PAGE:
So, why is there is this consensus against male circumcision, and in particular, support for outlawing it?

    The American Academy of Pediatrics says the benefits outweigh the risks. It decreases the (statistical) odds for some STDs and for penile cancer.

    The AAP also doesn’t recommend it, it either causes pain for the infant or requires anaesthetics, and there is always a risk the surgery could go wrong.

    So … seems like that should be a parent choice deal. Even if you shade on the “against” side, why should it be against the law? If I ever have a boy, my partner and I probably aren’t going to have him circumcised, but that isn’t a reason to make it illegal. Particularly when it does have real benefits.

  55. 55
    Daz: Experiencing A Slight Gravitas Shortfall

    killtacular

    AFAIK there are no statistically relevant health benefits which soap and water won’t address.

    As for parent choice: that’s just a polite way of saying might makes right.

    Even if you shade on the “against” side, why should it be against the law?

    Because mutilating other people’s bodies without their informed consent—which a minor, by definition, cannot give—is needlessly harmful and ignores their right to bodily autonomy.

  56. 56
    killtacular

    @Daz

    Does soap and water provide the anti-STD and penile cancer reductions? I honestly don’t know, I’m just going off, from what I can tell, is the best expert recommendations.

    As for parental choice/etc: I don’t think male circumcision is mutilation. Alterations to ones body do not equal mutilation. If I see a guy who is circumcised I don’t think they are mutilated.

    You are right, though, as people above thread have said, that this shouldn’t be done to people without their informed consent. EXCEPT. When it brings a health benefit and the person in question can’t consent (because, in this instance, they are too young). If there is a good case to be made that male circumcision decreases STD risk, then I don’t really see how this is different then, say, giving the HPV vaccine to 12 year olds (or whatever).

    Again, though: could be wrong about the science for the benefits. I just don’t think the facts are nearly well enough established to support making the procedure illegal.

  57. 57
    LykeX

    It decreases the (statistical) odds for some STDs…

    So does a condom. This might be an argument for certain limited areas where STDs are rampant and proper health care difficult to find. However, it’s distinctly inferior to simply improving the health care; for one, the very lack of proper health care increases the risk of complications.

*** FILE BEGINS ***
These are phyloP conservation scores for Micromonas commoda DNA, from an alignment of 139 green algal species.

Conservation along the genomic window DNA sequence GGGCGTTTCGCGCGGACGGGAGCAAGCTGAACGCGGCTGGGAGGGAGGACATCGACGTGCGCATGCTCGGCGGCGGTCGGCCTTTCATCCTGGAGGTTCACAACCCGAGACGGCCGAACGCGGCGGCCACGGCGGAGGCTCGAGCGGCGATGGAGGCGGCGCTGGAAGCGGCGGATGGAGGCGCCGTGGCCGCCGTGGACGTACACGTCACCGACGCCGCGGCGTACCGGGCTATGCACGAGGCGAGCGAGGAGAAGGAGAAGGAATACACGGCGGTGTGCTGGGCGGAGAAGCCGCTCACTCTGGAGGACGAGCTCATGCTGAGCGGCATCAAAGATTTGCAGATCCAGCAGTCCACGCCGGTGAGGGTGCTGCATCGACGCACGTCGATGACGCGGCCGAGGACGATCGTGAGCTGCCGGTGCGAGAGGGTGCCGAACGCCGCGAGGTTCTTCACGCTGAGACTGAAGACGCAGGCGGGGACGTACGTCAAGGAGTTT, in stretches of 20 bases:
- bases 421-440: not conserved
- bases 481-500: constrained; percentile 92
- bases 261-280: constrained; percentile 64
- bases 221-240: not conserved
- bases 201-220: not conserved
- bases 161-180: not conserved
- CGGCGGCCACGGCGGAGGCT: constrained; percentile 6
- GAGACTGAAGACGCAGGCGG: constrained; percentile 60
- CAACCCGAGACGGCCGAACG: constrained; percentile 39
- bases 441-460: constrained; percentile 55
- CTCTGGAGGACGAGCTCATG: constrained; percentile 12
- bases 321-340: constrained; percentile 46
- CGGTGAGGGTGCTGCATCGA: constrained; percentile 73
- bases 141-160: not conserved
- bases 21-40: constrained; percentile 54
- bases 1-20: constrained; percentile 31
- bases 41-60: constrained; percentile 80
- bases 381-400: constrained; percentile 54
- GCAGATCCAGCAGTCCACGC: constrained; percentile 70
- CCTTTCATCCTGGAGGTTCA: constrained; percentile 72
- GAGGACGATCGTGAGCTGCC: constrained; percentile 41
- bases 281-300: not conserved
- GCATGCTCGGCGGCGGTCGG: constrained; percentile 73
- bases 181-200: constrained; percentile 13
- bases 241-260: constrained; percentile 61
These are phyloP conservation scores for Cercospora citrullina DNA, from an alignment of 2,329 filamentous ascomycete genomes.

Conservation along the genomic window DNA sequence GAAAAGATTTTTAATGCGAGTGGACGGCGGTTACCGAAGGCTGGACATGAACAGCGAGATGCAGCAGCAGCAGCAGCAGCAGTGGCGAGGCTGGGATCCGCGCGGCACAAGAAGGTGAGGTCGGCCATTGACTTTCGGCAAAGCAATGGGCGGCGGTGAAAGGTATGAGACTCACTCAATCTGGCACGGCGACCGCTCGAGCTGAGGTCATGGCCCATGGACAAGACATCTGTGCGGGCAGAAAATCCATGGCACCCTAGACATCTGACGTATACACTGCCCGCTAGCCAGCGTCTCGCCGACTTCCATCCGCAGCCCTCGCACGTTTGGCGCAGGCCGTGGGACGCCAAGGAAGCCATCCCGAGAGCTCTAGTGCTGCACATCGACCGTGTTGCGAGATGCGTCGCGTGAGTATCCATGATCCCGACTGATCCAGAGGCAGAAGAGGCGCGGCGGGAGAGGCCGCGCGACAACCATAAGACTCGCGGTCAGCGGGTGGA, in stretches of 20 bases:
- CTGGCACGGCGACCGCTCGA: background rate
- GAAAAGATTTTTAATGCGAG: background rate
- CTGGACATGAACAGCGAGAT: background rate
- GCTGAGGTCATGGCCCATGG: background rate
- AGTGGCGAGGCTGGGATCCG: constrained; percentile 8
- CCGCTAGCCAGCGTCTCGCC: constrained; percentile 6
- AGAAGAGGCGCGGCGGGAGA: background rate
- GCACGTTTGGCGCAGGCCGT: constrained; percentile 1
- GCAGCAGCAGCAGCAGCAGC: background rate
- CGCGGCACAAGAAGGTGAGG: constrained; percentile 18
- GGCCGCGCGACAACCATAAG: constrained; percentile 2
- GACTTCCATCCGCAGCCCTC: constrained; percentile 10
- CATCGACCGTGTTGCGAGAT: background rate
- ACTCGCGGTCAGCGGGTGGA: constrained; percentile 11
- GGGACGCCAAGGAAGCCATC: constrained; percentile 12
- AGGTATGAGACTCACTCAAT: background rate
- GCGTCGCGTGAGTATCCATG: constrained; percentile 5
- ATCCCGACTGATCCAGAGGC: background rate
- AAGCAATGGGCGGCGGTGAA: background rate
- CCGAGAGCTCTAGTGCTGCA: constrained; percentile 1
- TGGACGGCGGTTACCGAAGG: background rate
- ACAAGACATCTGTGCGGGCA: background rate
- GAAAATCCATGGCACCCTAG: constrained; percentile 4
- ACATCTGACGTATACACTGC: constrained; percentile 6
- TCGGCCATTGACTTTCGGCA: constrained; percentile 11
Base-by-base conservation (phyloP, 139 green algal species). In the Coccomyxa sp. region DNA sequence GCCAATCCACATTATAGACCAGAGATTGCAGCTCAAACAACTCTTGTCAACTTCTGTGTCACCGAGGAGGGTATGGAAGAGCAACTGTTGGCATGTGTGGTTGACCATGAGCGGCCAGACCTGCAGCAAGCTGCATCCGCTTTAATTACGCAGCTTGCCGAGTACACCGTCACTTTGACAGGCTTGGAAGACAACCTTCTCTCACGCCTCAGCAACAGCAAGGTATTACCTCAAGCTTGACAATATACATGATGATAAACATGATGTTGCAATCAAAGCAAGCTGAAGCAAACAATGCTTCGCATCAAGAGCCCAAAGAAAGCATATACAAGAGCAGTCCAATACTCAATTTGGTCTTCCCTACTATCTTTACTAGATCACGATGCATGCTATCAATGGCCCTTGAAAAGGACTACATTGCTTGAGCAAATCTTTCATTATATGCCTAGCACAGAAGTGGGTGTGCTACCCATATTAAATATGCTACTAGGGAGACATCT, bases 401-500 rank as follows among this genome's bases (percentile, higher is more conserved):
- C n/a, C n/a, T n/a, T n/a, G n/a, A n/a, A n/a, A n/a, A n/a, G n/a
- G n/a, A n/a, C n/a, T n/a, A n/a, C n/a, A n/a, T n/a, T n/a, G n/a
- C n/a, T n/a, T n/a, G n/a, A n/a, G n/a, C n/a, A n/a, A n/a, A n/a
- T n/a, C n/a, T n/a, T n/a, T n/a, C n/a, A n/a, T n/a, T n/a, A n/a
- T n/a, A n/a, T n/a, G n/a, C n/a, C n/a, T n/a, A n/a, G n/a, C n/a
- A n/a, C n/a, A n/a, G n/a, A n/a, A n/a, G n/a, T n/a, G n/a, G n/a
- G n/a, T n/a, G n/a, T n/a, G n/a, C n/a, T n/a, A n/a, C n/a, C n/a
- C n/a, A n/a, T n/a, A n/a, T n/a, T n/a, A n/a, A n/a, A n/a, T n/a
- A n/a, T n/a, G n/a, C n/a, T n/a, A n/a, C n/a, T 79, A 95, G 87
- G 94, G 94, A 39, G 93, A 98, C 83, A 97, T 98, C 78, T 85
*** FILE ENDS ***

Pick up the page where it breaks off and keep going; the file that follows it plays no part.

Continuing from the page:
It’s quite clearly the inferior solution. If you’re relying on circumcision to prevent spread of STDs, I would contend that your biggest problem isn’t STDs at all.

    As for cancer, penile cancer is already extremely rare; in fact, it’s much less frequent than complications resulting from circumcision. According to wikipedia, penile cancer rates are at 1 in 100,000 per year, whereas complications from circumcision happens in 1% of cases. Even if limited to “significant, acute complications”, we’re still talking 1 in 500.
    In other words, even if we assume an average lifespan of 100 years, significant complications from circumcision would still be twice as likely as getting penile cancer.

    Then there’s that pesky little notion about bodily autonomy. The benefits of circumcision are suspect, at best, but the harm is obvious. Very little is gained by infant circumcision (e.g. the bit about STDs doesn’t apply here), but the violation of their right to make the decision for themselves is clear.

    Children aren’t property. They have as much right as you or me to make their own decisions and we should only try to make those decisions for them when it absolutely can’t wait. If possible, wait until they’re old enough to make up their own minds. In this case, it very much is possible.

    And let’s be honest, nobody is doing it for the benefit. They’re doing it for cultural reasons and pretending otherwise is just bullshit. It’s a blatant attempt at rationalizing a cultural practice that people don’t want to give up, even though it clearly should have been abandoned at about the same time as blood letting and reading portents in chicken guts.

    It’s the 21st century. Let’s act like it.

  58. 58
    LykeX

    Alterations to ones body do not equal mutilation.

    But non-consensual, medically unnecessary alterations to ones body do equal mutilation. What the hell else would you call it?

    Again, though: could be wrong about the science for the benefits. I just don’t think the facts are nearly well enough established to support making the procedure illegal.

    If the facts aren’t in, then surely we should err on the side of not chopping off bits of people’s genitals. It would seem to me that we need good reasons to defend such a practice, not to ban it. Banning circumcision is the default position, or it would be if we were rational about it.

  59. 59